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Daily Briefing

18.08.2017
Today's climate and energy headlines
Carbon Brief Staff

Carbon Brief Staff

18.08.2017 | 9:51am
DAILY BRIEFING Caudrilla begins drilling for shale gas in Lancashire, Macquarie completes £2.3bn Green Investment Bank deal
Caudrilla begins drilling for shale gas in Lancashire, Macquarie completes £2.3bn Green Investment Bank deal

News.

Fracking firm Cuadrilla drilling for shale gas in Lancashire

Drilling has got underway at a fracking site in Lancashire. Cuadrilla started drilling a pilot well yesterday to identify the best locations for shale gas extraction at the Preston New Road site in Little Plumpton. The 3,500m pilot well will be followed by two horizontal wells. Francis Egan, chief executive of Cuadrilla, described it is “an important milestone for the energy industry in the UK as well as the community in Lancashire”. The works starts almost three years later than planned, says the Times. Cuadrilla hopes to start fracking the wells “at the end of this year”, and the shale gas they produce could be supplying homes by the middle of next year. A spokesperson from Preston New Road Action Group, which has been protesting at the site, said they were “bitterly disappointed that Cuadrilla have reportedly commenced drilling at the Preston New Road site, despite a legal challenge still being in progress,” reports DeSmogUK. “They seem to have a total disregard for the local community, despite on many occasions saying they wish to be good neighbours,” they added. Yesterday, Cuadrilla made its first payment of £100,000 to a fund that will support community projects around its Blackpool site, notes the Financial Times, which forms part of industry efforts to overcome grassroots opposition to fracking.

BBC News Read Article
Macquarie completes £2.3bn Green Investment Bank deal

This morning, Australian bank Macquarie confirmed completion of the £2.3bn takeover of the UK’s Green Investment Bank (GIB). The UK government agreed in April to sell the GIB to Macquarie in a privatisation that “drew criticism from some British politicians and environmentalists who accused ministers of giving up a powerful tool for driving investment in green technology,” says the FT. Macquarie insisted it should be seen as a positive sign of renewable energy evolving from an industry dependent on government support to one able to compete for mainstream international investment. “When we started in 2012 . . . it was about proving to mainstream institutional investors that you can deliver a financial as well as an environmental return,” said Edward Northam, who was head of investment banking for the GIB and will take charge of the “Green Investment Group”, as it will be called. “The industry is now different. It has proved its investability,” he told the FT. BusinessGreen also has the story.

The Financial Times Read Article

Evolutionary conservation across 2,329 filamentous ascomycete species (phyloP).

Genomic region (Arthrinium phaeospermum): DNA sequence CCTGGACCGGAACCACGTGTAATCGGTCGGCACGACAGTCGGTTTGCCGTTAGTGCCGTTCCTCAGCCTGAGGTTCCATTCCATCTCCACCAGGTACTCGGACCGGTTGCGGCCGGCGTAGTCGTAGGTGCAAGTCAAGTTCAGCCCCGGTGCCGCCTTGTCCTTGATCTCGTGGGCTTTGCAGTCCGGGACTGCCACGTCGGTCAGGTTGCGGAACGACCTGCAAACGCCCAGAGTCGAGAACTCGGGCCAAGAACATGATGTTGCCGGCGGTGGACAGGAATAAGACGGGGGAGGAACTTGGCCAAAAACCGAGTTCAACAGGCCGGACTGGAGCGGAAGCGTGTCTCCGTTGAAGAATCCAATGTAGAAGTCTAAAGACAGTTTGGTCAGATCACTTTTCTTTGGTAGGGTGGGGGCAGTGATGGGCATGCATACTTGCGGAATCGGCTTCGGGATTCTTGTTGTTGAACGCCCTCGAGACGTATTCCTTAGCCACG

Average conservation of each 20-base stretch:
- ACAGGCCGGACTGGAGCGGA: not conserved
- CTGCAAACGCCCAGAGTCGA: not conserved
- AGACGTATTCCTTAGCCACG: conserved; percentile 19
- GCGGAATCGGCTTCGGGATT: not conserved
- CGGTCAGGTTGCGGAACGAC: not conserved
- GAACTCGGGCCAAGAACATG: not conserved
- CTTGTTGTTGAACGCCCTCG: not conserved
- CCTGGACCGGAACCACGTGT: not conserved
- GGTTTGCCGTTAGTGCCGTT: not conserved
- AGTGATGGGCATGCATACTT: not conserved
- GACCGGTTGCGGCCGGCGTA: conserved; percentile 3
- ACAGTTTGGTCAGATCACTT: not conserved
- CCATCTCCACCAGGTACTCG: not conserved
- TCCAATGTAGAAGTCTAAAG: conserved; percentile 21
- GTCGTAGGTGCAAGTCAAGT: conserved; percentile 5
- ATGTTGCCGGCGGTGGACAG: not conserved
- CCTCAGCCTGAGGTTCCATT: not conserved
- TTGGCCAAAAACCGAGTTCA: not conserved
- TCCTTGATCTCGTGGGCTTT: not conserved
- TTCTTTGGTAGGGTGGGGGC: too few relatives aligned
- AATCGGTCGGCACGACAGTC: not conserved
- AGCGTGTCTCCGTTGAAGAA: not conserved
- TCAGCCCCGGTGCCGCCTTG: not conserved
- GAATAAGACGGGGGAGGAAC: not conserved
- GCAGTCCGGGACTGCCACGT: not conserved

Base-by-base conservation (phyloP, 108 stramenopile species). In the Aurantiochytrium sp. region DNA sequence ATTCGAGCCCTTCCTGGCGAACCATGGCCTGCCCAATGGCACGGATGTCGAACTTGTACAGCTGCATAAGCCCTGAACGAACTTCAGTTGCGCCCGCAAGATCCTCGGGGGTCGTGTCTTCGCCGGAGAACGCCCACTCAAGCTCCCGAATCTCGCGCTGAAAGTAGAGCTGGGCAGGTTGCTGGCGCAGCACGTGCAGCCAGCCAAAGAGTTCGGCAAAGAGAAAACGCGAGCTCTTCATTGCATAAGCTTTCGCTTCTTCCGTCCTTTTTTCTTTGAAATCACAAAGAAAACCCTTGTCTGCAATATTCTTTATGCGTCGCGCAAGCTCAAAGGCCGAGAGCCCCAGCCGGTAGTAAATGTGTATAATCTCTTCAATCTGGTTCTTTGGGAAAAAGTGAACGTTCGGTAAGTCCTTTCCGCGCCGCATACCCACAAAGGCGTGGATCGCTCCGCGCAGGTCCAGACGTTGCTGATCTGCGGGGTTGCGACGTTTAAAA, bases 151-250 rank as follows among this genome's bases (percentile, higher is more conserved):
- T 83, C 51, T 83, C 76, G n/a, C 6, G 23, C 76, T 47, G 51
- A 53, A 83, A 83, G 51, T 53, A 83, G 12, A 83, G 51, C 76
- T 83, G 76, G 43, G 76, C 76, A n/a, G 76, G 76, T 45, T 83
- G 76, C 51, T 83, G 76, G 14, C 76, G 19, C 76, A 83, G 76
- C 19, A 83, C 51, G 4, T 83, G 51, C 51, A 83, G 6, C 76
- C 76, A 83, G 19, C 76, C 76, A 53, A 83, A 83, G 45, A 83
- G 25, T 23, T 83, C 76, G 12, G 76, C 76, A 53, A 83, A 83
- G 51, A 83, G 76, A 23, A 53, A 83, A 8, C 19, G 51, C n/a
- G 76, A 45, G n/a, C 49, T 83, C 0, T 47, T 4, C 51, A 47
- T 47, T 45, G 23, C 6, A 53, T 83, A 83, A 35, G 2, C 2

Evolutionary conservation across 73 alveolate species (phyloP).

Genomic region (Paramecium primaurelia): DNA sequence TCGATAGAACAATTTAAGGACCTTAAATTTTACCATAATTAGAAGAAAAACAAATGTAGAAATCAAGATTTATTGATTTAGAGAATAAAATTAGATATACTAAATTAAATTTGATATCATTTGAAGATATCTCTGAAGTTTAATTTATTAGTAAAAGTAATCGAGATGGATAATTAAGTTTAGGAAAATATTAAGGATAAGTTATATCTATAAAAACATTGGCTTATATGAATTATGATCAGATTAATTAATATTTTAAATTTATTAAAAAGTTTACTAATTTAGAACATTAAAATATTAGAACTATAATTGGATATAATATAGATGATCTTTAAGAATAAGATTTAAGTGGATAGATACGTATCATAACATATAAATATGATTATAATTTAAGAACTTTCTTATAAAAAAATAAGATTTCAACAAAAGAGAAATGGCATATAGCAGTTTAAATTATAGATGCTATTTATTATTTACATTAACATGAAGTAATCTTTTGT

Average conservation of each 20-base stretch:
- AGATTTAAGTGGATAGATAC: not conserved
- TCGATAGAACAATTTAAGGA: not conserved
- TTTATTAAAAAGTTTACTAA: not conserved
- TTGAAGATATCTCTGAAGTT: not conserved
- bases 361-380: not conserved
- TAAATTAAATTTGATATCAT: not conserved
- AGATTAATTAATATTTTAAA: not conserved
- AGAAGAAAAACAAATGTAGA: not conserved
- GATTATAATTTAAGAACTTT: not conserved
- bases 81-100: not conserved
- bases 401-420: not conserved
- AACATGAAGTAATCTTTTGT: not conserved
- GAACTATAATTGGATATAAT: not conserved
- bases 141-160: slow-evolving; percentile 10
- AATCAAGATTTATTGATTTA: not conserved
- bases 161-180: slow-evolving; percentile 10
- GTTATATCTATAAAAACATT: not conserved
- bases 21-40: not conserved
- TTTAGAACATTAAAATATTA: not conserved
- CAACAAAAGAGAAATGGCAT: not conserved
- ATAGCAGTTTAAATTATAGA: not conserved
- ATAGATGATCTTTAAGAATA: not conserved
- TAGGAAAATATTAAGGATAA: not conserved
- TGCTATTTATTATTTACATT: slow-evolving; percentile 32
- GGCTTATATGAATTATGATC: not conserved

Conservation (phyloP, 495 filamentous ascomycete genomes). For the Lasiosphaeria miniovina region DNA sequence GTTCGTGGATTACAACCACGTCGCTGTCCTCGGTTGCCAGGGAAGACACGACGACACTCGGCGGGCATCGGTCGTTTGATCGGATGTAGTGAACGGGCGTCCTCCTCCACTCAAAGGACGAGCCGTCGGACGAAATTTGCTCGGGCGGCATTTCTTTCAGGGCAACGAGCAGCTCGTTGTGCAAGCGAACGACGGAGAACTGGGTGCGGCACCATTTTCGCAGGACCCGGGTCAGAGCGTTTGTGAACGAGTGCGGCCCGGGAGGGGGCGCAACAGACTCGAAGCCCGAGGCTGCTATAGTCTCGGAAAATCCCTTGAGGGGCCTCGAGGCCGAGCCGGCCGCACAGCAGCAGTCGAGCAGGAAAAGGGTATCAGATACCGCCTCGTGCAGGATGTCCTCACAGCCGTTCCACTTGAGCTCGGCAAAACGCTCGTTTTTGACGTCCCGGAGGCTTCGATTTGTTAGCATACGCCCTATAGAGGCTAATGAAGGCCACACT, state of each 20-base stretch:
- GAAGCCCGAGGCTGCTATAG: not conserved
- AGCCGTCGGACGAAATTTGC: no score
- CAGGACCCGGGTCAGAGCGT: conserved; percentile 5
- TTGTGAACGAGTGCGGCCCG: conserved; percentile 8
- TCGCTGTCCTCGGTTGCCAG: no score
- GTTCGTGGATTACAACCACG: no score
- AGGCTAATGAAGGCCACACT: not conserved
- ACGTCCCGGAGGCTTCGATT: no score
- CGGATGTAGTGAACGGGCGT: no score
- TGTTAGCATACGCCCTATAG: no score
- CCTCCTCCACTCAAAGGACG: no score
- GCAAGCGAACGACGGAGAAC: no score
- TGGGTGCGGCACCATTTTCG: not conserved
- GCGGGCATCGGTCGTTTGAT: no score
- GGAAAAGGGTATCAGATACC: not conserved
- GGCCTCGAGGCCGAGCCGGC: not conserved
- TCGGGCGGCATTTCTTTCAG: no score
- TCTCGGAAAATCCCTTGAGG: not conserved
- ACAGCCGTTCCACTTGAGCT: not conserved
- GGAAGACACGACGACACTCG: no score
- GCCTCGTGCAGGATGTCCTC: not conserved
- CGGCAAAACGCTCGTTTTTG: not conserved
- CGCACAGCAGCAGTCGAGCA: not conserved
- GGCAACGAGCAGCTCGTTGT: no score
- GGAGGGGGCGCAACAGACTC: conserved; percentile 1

Approaching eclipse sheds light on US solar energy expansion

With a total solar eclipse set to traverse the US on Monday, several outlets have looked at the impact it could have on solar power through the day. “In California, the grid operator is lining up additional supply from natural gas power plants and hydroelectric dams to accommodate the drop,” says the FT. The contingency plans reflect the expansion of solar energy in the US since the last eclipse in 1979. “The rise has been especially dramatic in California, which seeks to get half its power from renewable sources in 2030 in a bid to cut greenhouse gas emissions.” The California grid operator said it would have to fill a gap of 6,000MW as people turn on the lights during the day — enough power for 6m homes. Bloomberg runs through some key questions, such as “How much will the eclipse affect solar power?”(“Enough to notice”) and “Might there be service disruptions?” (“That’s highly unlikely”). And Wired takes a closer look at how California’s grid will react to the eclipse.

The Financial Times Read Article
World on course for one of warmest years on record even without a natural El Nino boost

Last month was the warmest July in the 137 years since records began, according to Nasa. The latest data from Nasa’s Goddard Institute for Space Studies (GISS) shows that average global temperature was 0.83C higher than the average for July between 1951 and 1980. This puts it in a statistical tie with the same period last year, which was found to be 0.82C warmer than the average. Dr Gavin Schmidt, director of the GISS, tweeted that there was a 77% chance that 2017 could be one of the two warmest years on record. The National Oceanic and Atmospheric Administration (NOAA) also released its data for July, reports Bloomberg, which finds that last month was the “second hottest month since record-keeping began in 1880.”

The Independent Read Article
Shell takes $14bn gas gamble with world’s biggest floating structure